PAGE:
Introduced for the 1975 model year, Ford’s Granada was initially intended to replace a pair of aging mid-sizers: the Maverick and the Torino. In marketing its newest sedan and coupe, Ford set its sights on an ambitious across-the-pond rival – the Mercedes-Benz S-Class.
From a distance, both the Granada and the Mercedes-Benz W116, the object of comparison in the ad featured here, did sport conservative box-on-box styling. Given enough schnapps (or, on this side of the Atlantic, Stroh’s), one could even say they were similar in appearance, and overall dimensions. Realistically, that’s where the comparisons ended, although that didn’t stop Ford’s marketing department and ad agency from reaching for the stars.
The Mercedes-Benz 450SE cited in the ad was the “entry level” offering in the Stuttgart automaker’s flagship S-Class lineup. As such, it was powered by a single engine choice, namely a 4.5-liter (276-cu.in.) V-8, rated at 180hp and 220 lb.-ft. of torque. Despite a curb weight of 3,945 pounds, the Mercedes sedan could run from 0-62 mph (100 km/h) in just under 12 seconds, on the way to a top speed of slightly over 120 mph. For American buyers, the 450SE’s list price, as documented in Ford’s print advertising, was $20,689.
The Ford Granada exported to Germany for scientific, head-to-head testing, on the other hand, carried an as-equipped sticker price of $4,370, which included the larger 250-cu.in. six-cylinder engine, rated at 98 horsepower and 182 lb.-ft. of torque, mated to a three-speed automatic transmission. Lighter by a pair of portly, lederhosen-clad tuba players (with instruments), the 3,351-pound Granada was still no match for the Mercedes, taking roughly 19 seconds to reach the 60 mph mark, on the way to a top speed of 90 mph or so. An Autobahn contender it was not.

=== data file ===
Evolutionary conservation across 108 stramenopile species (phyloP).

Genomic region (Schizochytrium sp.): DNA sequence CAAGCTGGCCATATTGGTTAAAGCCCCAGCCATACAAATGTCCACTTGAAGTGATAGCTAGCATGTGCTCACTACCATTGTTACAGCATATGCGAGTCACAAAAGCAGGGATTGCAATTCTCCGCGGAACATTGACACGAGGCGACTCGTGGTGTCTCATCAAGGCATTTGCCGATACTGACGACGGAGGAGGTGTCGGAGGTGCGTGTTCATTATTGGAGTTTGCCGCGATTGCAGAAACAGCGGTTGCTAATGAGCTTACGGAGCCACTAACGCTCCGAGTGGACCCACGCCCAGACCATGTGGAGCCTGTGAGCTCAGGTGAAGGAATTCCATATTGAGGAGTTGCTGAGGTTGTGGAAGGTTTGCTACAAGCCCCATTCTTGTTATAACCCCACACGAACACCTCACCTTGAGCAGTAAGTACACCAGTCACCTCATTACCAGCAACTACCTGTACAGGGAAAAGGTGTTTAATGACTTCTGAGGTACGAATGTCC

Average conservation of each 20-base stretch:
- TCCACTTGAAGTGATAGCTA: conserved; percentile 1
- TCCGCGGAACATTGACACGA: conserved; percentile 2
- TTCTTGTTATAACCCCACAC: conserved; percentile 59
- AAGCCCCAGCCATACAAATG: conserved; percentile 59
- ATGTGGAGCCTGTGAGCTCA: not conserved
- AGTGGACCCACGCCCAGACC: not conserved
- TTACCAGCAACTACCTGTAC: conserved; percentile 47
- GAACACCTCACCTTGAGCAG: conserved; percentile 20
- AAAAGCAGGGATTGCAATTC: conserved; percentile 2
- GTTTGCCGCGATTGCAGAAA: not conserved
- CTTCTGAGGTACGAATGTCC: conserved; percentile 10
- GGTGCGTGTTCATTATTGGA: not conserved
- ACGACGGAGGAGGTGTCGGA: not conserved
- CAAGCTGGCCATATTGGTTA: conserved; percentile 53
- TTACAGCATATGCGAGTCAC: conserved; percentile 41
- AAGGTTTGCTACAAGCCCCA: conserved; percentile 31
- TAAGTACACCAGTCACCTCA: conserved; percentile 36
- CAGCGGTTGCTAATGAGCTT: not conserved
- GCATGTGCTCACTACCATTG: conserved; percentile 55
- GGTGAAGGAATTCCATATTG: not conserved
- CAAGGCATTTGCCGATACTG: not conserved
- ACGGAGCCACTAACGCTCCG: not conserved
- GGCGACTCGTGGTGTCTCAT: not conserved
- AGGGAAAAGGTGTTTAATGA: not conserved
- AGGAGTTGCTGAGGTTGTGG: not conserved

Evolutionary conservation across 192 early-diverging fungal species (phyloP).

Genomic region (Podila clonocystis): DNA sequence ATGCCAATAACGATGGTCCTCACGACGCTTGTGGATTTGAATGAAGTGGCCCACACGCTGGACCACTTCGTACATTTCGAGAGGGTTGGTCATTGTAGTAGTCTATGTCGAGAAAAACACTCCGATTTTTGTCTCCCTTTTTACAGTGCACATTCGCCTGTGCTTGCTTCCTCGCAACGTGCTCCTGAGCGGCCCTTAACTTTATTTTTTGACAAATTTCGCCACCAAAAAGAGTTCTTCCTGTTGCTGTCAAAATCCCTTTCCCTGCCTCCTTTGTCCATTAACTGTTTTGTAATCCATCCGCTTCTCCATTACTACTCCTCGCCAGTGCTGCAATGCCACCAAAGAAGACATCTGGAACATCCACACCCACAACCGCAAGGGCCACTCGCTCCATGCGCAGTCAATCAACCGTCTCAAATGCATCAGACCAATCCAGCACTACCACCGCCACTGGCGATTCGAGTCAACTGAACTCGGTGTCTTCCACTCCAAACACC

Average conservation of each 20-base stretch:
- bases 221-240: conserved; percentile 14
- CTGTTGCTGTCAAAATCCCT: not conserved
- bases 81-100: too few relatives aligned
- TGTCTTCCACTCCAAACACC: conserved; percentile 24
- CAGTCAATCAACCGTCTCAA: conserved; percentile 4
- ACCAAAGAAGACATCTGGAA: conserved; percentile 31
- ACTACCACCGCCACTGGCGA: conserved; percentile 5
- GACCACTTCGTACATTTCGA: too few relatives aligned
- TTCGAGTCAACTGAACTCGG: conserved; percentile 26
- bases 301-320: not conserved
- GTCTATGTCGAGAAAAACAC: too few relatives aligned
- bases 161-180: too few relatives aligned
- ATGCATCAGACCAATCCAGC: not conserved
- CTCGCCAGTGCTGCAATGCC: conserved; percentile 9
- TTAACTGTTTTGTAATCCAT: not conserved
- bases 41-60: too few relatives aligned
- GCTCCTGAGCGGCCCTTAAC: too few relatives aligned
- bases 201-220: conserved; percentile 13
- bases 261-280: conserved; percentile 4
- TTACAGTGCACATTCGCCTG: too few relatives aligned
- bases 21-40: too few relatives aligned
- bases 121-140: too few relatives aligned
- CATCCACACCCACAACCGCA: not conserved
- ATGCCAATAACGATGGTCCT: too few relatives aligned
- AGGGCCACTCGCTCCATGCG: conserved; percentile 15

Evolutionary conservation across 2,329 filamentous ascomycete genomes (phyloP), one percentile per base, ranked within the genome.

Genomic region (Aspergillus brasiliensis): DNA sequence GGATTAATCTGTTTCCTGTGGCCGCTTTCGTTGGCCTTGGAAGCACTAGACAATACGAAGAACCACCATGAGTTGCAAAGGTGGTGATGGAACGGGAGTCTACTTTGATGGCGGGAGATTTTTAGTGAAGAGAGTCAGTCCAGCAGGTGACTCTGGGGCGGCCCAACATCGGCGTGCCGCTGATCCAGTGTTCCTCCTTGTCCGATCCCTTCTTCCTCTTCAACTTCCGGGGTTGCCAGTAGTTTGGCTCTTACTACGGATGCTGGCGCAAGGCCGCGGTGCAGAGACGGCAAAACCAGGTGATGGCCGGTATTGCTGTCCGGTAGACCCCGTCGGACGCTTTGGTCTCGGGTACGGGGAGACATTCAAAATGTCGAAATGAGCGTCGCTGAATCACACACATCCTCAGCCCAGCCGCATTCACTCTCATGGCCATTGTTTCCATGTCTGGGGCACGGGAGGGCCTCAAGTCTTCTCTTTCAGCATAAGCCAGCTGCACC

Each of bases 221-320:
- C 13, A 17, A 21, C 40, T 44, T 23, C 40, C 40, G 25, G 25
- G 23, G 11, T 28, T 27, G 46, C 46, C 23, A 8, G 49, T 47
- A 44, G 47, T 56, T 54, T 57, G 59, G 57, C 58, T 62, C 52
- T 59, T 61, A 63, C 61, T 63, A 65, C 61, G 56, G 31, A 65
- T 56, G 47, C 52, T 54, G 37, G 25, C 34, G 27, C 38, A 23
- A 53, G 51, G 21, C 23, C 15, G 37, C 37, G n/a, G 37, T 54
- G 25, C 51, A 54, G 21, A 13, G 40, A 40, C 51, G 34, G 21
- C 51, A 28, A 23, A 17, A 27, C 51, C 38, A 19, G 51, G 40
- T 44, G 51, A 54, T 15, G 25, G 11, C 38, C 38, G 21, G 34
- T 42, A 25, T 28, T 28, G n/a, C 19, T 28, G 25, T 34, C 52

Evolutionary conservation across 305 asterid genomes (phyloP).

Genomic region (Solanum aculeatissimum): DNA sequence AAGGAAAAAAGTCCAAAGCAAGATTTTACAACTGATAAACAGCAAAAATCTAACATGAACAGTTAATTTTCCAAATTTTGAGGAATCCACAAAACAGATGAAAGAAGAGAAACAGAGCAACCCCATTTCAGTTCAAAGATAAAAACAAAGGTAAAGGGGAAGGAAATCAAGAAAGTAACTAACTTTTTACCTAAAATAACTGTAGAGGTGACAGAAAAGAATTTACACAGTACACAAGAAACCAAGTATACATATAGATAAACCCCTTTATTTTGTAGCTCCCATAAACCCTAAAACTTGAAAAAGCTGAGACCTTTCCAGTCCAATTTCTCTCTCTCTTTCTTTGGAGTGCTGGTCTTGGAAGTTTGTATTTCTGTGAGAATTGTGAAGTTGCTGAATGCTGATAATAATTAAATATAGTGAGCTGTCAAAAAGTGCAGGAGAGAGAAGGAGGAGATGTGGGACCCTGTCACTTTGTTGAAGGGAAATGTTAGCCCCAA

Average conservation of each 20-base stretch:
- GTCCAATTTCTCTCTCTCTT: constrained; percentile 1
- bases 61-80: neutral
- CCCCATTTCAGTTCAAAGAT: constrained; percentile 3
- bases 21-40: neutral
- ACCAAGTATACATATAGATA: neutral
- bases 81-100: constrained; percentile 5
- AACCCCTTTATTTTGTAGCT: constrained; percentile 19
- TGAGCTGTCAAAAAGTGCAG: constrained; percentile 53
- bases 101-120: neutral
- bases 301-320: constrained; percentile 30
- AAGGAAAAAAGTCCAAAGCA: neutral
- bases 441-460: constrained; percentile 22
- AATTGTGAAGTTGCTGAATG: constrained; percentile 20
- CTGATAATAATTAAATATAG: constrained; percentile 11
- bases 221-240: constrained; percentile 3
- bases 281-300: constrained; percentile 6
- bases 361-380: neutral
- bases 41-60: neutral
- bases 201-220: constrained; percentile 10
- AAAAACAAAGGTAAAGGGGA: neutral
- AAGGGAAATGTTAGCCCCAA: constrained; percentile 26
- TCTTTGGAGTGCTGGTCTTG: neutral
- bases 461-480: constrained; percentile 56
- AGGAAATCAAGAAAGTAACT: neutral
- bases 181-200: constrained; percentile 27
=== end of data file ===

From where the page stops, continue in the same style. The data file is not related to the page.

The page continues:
Which is why Ford’s testing, as documented in the company’s advertising, focused on the slightly more nebulous. In its “Riding Smoothness” test, executed by a German engineering firm, both the Granada and 450SE were piloted over a variety of paved and cobblestoned roads in Northern Germany, while “vibration levels” were sampled in each car. Aside from this, no reference to methodology was made, and no hard data was published. Instead, the tests showed “no major differences” in smoothness, which we’d understand to be ride compliance, between either sedan.
Next came a “Quietness” test, in which the V-8 Mercedes was tested against the inline-six Ford, with both cars driven across a variety of pavement at speeds ranging from 30-55 mph. Using a sound meter, the German engineers once again found that the Ford performed just as well as the Mercedes-Benz.
Based upon this test, Ford claimed that the Granada was as smooth and as quiet as a high-end Mercedes-Benz, though it sold for just a fraction (about 1/5) of the import’s price. While it isn’t likely that customers flocked to Ford dealers because of these ads (which ultimately featured a variety of slightly odd comparisons between the Granada and Mercedes-Benz models), there’s no denying that the Granada was a major success for Ford, remaining in its product lineup through the 1982 model year and selling over two million examples in total.